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InfoQ Homepage Articles Introduction to Red Gate’s SQL Source Control

Introduction to Red Gate’s SQL Source Control

It’s unthinkable for modern application developers to work without source control. The benefits it brings to software development are so well and so long understood that even lone hobbyist developers will tend to employ a source control system. Database source control was for some time seen as unfeasible, and it is not yet common practice everywhere.

However, Now that database source control is not merely possible but easy, SQL Developers, Business Intelligence developers, and DBAs are beginning to understand its benefits too; how it helps software teams to work better, faster, and more collaboratively. How does this translate into business benefits?

SQL Source Control is going to be a huge productivity booster for our customers. For those that aren’t currently version controlling their databases, this tool gives them absolutely no excuse. It’s so easy! For those rolling their own solution or manually dumping and tracking their schema, this product will save them a ton of time. Point, click, go.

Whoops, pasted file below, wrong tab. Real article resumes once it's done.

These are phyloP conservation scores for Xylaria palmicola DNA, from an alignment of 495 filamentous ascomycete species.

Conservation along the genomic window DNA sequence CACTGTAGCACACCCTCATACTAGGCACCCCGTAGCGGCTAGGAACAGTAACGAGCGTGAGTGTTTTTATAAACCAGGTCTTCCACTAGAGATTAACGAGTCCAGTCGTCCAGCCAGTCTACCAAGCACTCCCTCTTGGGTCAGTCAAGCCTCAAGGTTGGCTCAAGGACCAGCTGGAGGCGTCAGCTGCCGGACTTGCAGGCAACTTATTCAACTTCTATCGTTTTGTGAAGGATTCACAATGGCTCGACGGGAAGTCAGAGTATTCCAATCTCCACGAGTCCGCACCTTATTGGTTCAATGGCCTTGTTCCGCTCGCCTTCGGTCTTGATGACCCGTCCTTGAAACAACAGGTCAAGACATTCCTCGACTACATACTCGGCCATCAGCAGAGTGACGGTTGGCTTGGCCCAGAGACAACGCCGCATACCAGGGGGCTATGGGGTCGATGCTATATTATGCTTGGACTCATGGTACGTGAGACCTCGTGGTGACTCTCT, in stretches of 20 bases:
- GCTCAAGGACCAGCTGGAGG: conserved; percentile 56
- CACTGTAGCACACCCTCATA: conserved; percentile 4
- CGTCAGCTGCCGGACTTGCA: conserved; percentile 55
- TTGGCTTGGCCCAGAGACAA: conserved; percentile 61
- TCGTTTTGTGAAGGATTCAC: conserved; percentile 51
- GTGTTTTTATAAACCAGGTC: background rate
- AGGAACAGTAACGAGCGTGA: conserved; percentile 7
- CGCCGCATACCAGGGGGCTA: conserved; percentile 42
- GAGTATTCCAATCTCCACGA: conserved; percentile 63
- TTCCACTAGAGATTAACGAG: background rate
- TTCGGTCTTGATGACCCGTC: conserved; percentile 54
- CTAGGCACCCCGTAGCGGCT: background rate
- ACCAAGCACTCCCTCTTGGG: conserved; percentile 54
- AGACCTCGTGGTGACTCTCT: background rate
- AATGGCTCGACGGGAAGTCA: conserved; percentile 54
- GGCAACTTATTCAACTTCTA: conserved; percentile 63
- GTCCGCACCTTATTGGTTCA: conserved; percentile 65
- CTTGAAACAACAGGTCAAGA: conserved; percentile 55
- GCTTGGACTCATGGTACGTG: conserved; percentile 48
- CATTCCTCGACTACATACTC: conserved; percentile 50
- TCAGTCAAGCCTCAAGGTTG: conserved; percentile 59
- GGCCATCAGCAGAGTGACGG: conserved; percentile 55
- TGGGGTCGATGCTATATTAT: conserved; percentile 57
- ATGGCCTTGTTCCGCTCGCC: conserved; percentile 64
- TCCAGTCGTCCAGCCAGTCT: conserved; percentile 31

- Rob Sobers, Head of Professional Services, Fog Creek

How source control helps your business

If you’re not familiar with source control (also known as Version Control), then you’re in luck – there is a huge repository of material available on InfoQ to introduce you to the idea. If you’re already aware of what source control is and how it works, then hopefully you’re also aware of the business benefits of having your software teams using it:

  • Management visibility - Source control maintains detailed change histories, and can often be associated with issue tracking systems. For example, SQL Source Control lets you associate database tasks with Microsoft’s Team Foundation Server “work items”.
  • Backup, recover and rollback- Your databases and data warehouses are where much – if not all – of your critical business information lives. Having a history of how it’s changed, and making it easy for the teams maintaining it to work efficiently is as important as your backup and recovery strategy.